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Sync Outside The Box

Keeping Synths & Grooveboxes In Time By Chris Korff
Published January 2023

Sync Outside The Box

Going DAWless presents many challenges — not least keeping all your gear in sync...

Desktop noise‑makers have never been cheaper: for almost literal pocket money, a music production novice can pick up a drum machine, a sampler or a groovebox and start making a racket. It rarely stops there though: that first bit of kit can end up being a gateway purchase, with the next week’s paper‑round money already spent on a new device before the first has been mastered.

Other than the ‘running before you can walk’ phenomenon, this can lead to another problem: how to get those two devices to play in time. Unlike with DAWs and USB peripherals, keeping separate hardware boxes in sync with each other without a computer is far from an automatic process. In this article, I’ll explain the various ways in which synths, sequencers and grooveboxes can be kept in step, using a few common machines as examples.

Keeping your gear in sync can occasionally be very straightforward, and occasionally less so, depending on what gear you’re using and what your requirements are.

Jacking Up

I’ll start simple, with the ‘sync’ socket that many affordable synths, drum machines and the like are now fitted with. There’s no magic to it: sync is a simple analogue pulse (around +5V) that plays in time with whatever device it’s coming from, to tell the next device in the chain when to play its next notes. Fundamentally, it’s a metronome, and its blips are passed using a jack cable (usually a mono mini‑jack).

Modern Korg gear is easy to synchronise: just connect the sync out jacks to the sync ins, and your devices will maintain the same tempo.Modern Korg gear is easy to synchronise: just connect the sync out jacks to the sync ins, and your devices will maintain the same tempo.Here’s a nice easy example. I’ve hooked up a Korg Volca Kick’s sync out jack to the sync input on a Korg Monologue. Now, if I hit Play on both devices at the same time, they will both play at whatever tempo I set the Volca to. Easy! Even better, their synchronisation is an ongoing process, so if I tweak the tempo on the Volca Kick, the Monologue will follow suit. And because both devices have both a sync input and output, I can swap them around so that the Monologue determines the tempo rather than the Volca, if that’s more convenient.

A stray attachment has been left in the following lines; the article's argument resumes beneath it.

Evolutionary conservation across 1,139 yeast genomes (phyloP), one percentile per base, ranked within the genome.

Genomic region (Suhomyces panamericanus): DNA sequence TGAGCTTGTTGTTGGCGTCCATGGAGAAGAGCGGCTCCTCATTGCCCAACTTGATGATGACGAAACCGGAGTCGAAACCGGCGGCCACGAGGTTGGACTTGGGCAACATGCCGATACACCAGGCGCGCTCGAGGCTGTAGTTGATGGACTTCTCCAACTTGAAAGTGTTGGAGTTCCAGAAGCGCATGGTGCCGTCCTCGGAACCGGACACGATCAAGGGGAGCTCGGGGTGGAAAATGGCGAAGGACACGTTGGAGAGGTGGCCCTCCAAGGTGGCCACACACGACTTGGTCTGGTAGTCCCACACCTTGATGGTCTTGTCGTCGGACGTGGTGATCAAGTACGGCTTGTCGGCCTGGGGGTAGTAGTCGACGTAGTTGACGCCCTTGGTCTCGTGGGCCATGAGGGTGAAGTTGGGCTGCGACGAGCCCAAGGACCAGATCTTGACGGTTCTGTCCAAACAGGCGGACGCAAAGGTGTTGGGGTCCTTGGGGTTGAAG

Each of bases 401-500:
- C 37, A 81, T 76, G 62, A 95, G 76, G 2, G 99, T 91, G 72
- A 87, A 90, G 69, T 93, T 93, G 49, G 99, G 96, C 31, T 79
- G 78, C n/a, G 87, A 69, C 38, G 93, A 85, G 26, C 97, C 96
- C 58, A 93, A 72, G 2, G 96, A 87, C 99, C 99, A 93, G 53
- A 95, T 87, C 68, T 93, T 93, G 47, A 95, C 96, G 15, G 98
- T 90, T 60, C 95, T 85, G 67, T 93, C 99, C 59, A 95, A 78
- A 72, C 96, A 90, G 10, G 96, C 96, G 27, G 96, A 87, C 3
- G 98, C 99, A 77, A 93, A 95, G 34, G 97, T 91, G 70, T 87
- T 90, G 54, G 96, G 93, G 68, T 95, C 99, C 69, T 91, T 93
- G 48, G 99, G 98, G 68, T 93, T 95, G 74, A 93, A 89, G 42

At this point, I should mention that one of the reasons this works so seamlessly is because they are both Korg devices, and as such they use the same sync ‘ppqn’ standard — for more info, see the ‘On The Pulse’ box.

Now, this is about as basic as synchronised setups get, and it has its limitations. For one, you have to press Play on both devices simultaneously, because the sync pulse on these Korg devices is pervasive; it begins the moment you turn them on, it doesn’t start and stop when the sequencer does, and there’s no additional signal telling downstream devices when to do so. Some devices, like Behriner’s RD‑series drum machines, and Arturia’s MicroFreak, MiniFreak and BeatStep Pro, can make use of a TRS cable to send start and stop messages to other kit alongsidse the sync pulse, but the usefulness of that depends on whether your other kit will heed those messages. And, in any case, if you accidentally hit Stop on your slave device, the master will continue playing — and to get them back in time again you’ll need to carefully time your next hit of the slave device’s Play button, otherwise the two will be offset.

This kind of transport‑control jockeying will be familiar to anyone who’s ever DJ’ed, and the skill of it (and occasional happy accidents when you get it wrong) can be a fun part...

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